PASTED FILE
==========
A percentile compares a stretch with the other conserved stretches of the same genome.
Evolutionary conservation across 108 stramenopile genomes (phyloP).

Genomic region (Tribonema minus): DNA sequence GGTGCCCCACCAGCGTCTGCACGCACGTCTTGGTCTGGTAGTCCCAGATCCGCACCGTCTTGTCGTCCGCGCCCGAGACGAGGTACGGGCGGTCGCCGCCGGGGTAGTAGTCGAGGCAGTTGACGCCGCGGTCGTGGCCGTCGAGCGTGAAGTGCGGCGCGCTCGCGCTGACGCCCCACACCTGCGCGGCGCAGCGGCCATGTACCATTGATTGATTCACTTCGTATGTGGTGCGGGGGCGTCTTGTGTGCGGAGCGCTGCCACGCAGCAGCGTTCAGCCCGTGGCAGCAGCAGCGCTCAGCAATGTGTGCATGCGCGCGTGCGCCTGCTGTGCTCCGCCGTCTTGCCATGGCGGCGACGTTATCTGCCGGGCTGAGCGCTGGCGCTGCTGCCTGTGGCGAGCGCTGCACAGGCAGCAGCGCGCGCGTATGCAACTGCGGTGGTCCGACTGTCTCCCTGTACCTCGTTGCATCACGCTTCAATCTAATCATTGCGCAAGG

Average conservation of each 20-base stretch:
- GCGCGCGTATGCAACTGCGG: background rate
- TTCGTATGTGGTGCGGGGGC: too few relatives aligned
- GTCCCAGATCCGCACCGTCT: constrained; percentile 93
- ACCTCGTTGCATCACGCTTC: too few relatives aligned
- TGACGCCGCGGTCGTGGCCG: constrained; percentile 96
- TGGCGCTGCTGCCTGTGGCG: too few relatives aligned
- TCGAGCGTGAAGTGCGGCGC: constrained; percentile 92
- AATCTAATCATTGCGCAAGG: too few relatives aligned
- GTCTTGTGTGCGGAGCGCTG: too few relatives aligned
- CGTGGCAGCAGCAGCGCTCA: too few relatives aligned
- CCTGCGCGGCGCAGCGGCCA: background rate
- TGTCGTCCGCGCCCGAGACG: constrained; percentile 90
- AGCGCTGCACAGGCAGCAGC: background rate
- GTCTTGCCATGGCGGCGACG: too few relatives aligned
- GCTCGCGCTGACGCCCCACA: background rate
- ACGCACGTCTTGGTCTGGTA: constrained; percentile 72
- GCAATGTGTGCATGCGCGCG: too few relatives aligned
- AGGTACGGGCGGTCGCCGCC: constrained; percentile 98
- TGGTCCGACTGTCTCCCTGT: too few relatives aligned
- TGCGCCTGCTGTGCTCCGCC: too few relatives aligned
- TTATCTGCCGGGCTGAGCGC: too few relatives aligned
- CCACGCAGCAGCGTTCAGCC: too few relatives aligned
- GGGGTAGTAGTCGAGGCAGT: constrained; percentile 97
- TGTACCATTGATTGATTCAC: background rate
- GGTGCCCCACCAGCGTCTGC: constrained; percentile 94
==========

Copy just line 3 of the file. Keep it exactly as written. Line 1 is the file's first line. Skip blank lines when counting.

Genomic region (Tribonema minus): DNA sequence GGTGCCCCACCAGCGTCTGCACGCACGTCTTGGTCTGGTAGTCCCAGATCCGCACCGTCTTGTCGTCCGCGCCCGAGACGAGGTACGGGCGGTCGCCGCCGGGGTAGTAGTCGAGGCAGTTGACGCCGCGGTCGTGGCCGTCGAGCGTGAAGTGCGGCGCGCTCGCGCTGACGCCCCACACCTGCGCGGCGCAGCGGCCATGTACCATTGATTGATTCACTTCGTATGTGGTGCGGGGGCGTCTTGTGTGCGGAGCGCTGCCACGCAGCAGCGTTCAGCCCGTGGCAGCAGCAGCGCTCAGCAATGTGTGCATGCGCGCGTGCGCCTGCTGTGCTCCGCCGTCTTGCCATGGCGGCGACGTTATCTGCCGGGCTGAGCGCTGGCGCTGCTGCCTGTGGCGAGCGCTGCACAGGCAGCAGCGCGCGCGTATGCAACTGCGGTGGTCCGACTGTCTCCCTGTACCTCGTTGCATCACGCTTCAATCTAATCATTGCGCAAGG